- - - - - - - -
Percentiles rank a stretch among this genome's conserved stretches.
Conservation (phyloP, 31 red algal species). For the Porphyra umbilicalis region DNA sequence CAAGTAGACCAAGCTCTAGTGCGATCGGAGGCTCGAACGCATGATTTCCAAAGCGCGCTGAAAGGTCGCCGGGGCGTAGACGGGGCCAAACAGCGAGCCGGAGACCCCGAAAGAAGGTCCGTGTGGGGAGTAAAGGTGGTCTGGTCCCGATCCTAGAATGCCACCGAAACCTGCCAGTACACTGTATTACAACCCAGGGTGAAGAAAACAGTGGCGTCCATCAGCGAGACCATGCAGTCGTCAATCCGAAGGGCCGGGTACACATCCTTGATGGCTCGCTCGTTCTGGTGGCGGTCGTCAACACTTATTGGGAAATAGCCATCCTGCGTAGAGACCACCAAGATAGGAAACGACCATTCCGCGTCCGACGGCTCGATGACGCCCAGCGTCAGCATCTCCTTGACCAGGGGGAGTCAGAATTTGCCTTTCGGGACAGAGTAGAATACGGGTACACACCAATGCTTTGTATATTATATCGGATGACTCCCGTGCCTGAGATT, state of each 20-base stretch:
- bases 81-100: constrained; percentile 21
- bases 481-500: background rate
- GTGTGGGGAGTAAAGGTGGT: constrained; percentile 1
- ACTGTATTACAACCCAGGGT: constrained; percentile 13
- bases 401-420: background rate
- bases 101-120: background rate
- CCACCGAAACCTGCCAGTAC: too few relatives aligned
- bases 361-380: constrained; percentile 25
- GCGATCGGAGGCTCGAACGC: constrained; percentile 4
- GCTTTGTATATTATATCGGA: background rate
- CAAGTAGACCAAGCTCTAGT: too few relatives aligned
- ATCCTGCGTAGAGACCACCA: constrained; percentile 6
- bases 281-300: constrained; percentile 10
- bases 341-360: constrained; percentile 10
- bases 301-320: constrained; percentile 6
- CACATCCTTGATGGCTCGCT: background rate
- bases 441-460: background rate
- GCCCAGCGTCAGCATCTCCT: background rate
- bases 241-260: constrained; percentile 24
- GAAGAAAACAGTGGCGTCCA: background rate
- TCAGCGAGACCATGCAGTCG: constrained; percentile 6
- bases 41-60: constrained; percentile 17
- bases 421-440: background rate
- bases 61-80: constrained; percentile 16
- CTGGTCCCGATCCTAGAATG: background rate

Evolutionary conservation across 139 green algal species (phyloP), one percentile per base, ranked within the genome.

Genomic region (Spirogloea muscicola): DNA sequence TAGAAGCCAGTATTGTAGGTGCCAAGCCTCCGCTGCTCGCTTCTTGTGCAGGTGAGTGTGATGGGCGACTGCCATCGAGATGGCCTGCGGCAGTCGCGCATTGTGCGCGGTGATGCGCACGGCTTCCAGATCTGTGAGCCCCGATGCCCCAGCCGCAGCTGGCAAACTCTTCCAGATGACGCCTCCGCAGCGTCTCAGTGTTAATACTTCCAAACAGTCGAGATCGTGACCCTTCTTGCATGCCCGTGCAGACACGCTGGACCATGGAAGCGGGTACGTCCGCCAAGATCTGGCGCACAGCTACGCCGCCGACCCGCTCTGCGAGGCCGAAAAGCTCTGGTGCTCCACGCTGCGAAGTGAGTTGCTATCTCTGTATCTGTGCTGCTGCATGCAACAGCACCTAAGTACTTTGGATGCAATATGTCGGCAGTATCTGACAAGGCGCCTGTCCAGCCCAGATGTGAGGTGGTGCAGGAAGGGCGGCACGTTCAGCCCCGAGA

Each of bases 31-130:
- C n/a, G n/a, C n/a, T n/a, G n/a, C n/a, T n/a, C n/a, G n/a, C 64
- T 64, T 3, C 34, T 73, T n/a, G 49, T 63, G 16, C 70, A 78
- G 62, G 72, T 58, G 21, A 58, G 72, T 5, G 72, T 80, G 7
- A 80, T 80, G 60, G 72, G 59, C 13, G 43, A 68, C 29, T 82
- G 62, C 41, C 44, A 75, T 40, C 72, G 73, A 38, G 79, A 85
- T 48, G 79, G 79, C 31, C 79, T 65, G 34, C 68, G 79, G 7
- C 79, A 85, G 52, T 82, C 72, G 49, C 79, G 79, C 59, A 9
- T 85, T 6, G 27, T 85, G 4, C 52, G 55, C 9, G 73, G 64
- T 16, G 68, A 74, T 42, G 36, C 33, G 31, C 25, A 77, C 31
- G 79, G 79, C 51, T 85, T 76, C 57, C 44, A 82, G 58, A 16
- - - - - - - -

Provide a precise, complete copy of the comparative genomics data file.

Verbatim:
Percentiles rank a stretch among this genome's conserved stretches.
Conservation (phyloP, 31 red algal species). For the Porphyra umbilicalis region DNA sequence CAAGTAGACCAAGCTCTAGTGCGATCGGAGGCTCGAACGCATGATTTCCAAAGCGCGCTGAAAGGTCGCCGGGGCGTAGACGGGGCCAAACAGCGAGCCGGAGACCCCGAAAGAAGGTCCGTGTGGGGAGTAAAGGTGGTCTGGTCCCGATCCTAGAATGCCACCGAAACCTGCCAGTACACTGTATTACAACCCAGGGTGAAGAAAACAGTGGCGTCCATCAGCGAGACCATGCAGTCGTCAATCCGAAGGGCCGGGTACACATCCTTGATGGCTCGCTCGTTCTGGTGGCGGTCGTCAACACTTATTGGGAAATAGCCATCCTGCGTAGAGACCACCAAGATAGGAAACGACCATTCCGCGTCCGACGGCTCGATGACGCCCAGCGTCAGCATCTCCTTGACCAGGGGGAGTCAGAATTTGCCTTTCGGGACAGAGTAGAATACGGGTACACACCAATGCTTTGTATATTATATCGGATGACTCCCGTGCCTGAGATT, state of each 20-base stretch:
- bases 81-100: constrained; percentile 21
- bases 481-500: background rate
- GTGTGGGGAGTAAAGGTGGT: constrained; percentile 1
- ACTGTATTACAACCCAGGGT: constrained; percentile 13
- bases 401-420: background rate
- bases 101-120: background rate
- CCACCGAAACCTGCCAGTAC: too few relatives aligned
- bases 361-380: constrained; percentile 25
- GCGATCGGAGGCTCGAACGC: constrained; percentile 4
- GCTTTGTATATTATATCGGA: background rate
- CAAGTAGACCAAGCTCTAGT: too few relatives aligned
- ATCCTGCGTAGAGACCACCA: constrained; percentile 6
- bases 281-300: constrained; percentile 10
- bases 341-360: constrained; percentile 10
- bases 301-320: constrained; percentile 6
- CACATCCTTGATGGCTCGCT: background rate
- bases 441-460: background rate
- GCCCAGCGTCAGCATCTCCT: background rate
- bases 241-260: constrained; percentile 24
- GAAGAAAACAGTGGCGTCCA: background rate
- TCAGCGAGACCATGCAGTCG: constrained; percentile 6
- bases 41-60: constrained; percentile 17
- bases 421-440: background rate
- bases 61-80: constrained; percentile 16
- CTGGTCCCGATCCTAGAATG: background rate

Evolutionary conservation across 139 green algal species (phyloP), one percentile per base, ranked within the genome.

Genomic region (Spirogloea muscicola): DNA sequence TAGAAGCCAGTATTGTAGGTGCCAAGCCTCCGCTGCTCGCTTCTTGTGCAGGTGAGTGTGATGGGCGACTGCCATCGAGATGGCCTGCGGCAGTCGCGCATTGTGCGCGGTGATGCGCACGGCTTCCAGATCTGTGAGCCCCGATGCCCCAGCCGCAGCTGGCAAACTCTTCCAGATGACGCCTCCGCAGCGTCTCAGTGTTAATACTTCCAAACAGTCGAGATCGTGACCCTTCTTGCATGCCCGTGCAGACACGCTGGACCATGGAAGCGGGTACGTCCGCCAAGATCTGGCGCACAGCTACGCCGCCGACCCGCTCTGCGAGGCCGAAAAGCTCTGGTGCTCCACGCTGCGAAGTGAGTTGCTATCTCTGTATCTGTGCTGCTGCATGCAACAGCACCTAAGTACTTTGGATGCAATATGTCGGCAGTATCTGACAAGGCGCCTGTCCAGCCCAGATGTGAGGTGGTGCAGGAAGGGCGGCACGTTCAGCCCCGAGA

Each of bases 31-130:
- C n/a, G n/a, C n/a, T n/a, G n/a, C n/a, T n/a, C n/a, G n/a, C 64
- T 64, T 3, C 34, T 73, T n/a, G 49, T 63, G 16, C 70, A 78
- G 62, G 72, T 58, G 21, A 58, G 72, T 5, G 72, T 80, G 7
- A 80, T 80, G 60, G 72, G 59, C 13, G 43, A 68, C 29, T 82
- G 62, C 41, C 44, A 75, T 40, C 72, G 73, A 38, G 79, A 85
- T 48, G 79, G 79, C 31, C 79, T 65, G 34, C 68, G 79, G 7
- C 79, A 85, G 52, T 82, C 72, G 49, C 79, G 79, C 59, A 9
- T 85, T 6, G 27, T 85, G 4, C 52, G 55, C 9, G 73, G 64
- T 16, G 68, A 74, T 42, G 36, C 33, G 31, C 25, A 77, C 31
- G 79, G 79, C 51, T 85, T 76, C 57, C 44, A 82, G 58, A 16